Software Development

Why You Should Encrypt ALL Personally Identifiable Information (PII)

Many critics have pointed out that Ashley Madison should have encrypted all personally identifiable information (PII). The database contained sensitive information that would cause harm to users if it was released.

We are probably not involved in dating websites based on infidelity, at least not as a developer. But the nature of our business doesn’t matter after a breach – if there’s financial information involved then there’s the need to notify users, offer credit monitoring, face the exposure to lawsuits, increased costs for PCI-DSS compliance inspections, etc. You need to consult a lawyer but I think many of these costs can be mitigated if all PII is encrypted.

Encryption may also be required by law or industry standards. I have worked at several sites, including a federal contractor, where all UII must be encrypted. At least one site required all PII to be encrypted as well. It’s not the norm, yet, but it’s not unheard of either.

Bottom line: there’s a very real impact on the bottom line if information is leaked, this isn’t entirely in your business’s control (e.g., the Target breach was due to a subcontractor being sloppy with its access credentials), and relatively inexpensive countermeasures can reduce this exposure. It will be very uncomfortable if something goes wrong and a former user’s attorney asked you why you didn’t take all reasonable steps to protect her client.

What is personally identifiable information (PII)?

There are two closely related concepts, personally identifiable information (PII) and uniquely identifiable information (UII). Personally identifiable information (PII) is enough to give someone a good idea who the individual is but not with 100% certainty. Uniquely identifiable information (UII) gives you nearly 100% certainty.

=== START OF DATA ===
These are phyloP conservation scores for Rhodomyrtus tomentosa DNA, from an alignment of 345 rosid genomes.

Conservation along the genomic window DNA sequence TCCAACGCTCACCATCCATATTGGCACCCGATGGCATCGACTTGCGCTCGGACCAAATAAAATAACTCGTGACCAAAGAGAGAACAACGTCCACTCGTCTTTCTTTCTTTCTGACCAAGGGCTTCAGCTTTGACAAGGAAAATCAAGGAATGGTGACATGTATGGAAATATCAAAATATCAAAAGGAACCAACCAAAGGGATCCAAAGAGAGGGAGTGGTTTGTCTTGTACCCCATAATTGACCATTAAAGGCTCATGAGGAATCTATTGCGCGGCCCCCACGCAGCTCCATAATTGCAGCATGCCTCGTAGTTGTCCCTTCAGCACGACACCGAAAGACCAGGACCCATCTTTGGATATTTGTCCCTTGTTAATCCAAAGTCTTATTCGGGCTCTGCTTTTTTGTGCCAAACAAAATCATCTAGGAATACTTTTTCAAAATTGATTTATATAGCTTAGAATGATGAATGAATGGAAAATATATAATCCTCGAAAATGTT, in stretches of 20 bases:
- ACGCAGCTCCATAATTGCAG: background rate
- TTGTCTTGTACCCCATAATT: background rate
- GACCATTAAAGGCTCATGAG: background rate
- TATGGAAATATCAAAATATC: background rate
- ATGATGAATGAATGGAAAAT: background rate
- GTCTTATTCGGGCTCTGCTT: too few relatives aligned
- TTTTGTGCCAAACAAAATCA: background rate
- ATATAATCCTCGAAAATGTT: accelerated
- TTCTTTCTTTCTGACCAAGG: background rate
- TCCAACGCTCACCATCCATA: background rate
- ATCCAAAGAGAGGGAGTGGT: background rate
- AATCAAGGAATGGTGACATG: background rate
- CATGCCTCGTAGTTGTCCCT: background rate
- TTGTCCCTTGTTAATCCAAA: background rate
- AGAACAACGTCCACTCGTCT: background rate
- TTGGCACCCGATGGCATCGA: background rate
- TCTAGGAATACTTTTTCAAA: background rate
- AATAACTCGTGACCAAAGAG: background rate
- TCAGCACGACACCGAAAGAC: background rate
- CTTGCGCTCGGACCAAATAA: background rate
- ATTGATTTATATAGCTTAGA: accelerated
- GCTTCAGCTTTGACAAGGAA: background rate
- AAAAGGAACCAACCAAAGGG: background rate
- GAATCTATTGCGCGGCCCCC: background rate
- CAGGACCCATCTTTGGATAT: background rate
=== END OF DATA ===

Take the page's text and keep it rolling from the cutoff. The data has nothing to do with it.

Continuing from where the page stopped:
It’s important to note that a UII is like being pregnant. You can’t be a little pregnant – it’s all or nothing. Your UII might be nothing but an burner email address. It doesn’t matter if the user used the same burner email address at a different site where additional information is available, or perhaps the user self-disclosed that information in the site’s content. Once the person has been identified on the second site the attacker can come back to your site and use that burner email address to tie information back to the individual. You can’t prevent that so you should assume the UII is already compromised elsewhere.

Some things are intrinsically UII:

  • social security number
  • email address
  • license number (e.g., driver’s license, professional license)
  • account number

Other things are considered safe in isolation but with two or more pieces of information they become PII and then UII.

  • first name
  • last name
  • address (risky)
  • zip code
  • phone number area code
  • full phone number (risky)
  • birth year (or age)
  • date of birth
  • IP address (with timestamp)
  • name of employer
  • car make and model
  • and so on

A good conceptual model for the difference between PII and UII as that you can fit all of the PII matches onto a piece of paper the size of a postcard. A UII allows you to actually address a postcard. Another model could be that PII allows you to approach individuals and ask “why should I believe you are this person?” and expect them to make a solid case. UII allows you to approach an individual and ask “why should I believe you are not this person?” and expect them to be unable to make a solid case.

Obviously for some people (e.g., “John Smith”) you will need many pieces of information. For other people a last name and zip code may be sufficient, or full date of birth and zip code.

The usual warnings about false matches still apply. Your “unique match” could still be two men with the same full name, the same address, and same birth date (month and day) if they are father and son who coincidentally share the same birthday. The son could be a minor, a college student using his parent’s address to receive mail, or a boomerang kid.

A more unusual case happened in Australia a few years back. It seemed to be a clear case of fraud – a woman was getting student aid at two schools while working in a third city. It was actually three unrelated women who, by pure chance, had the same full name and date of birth.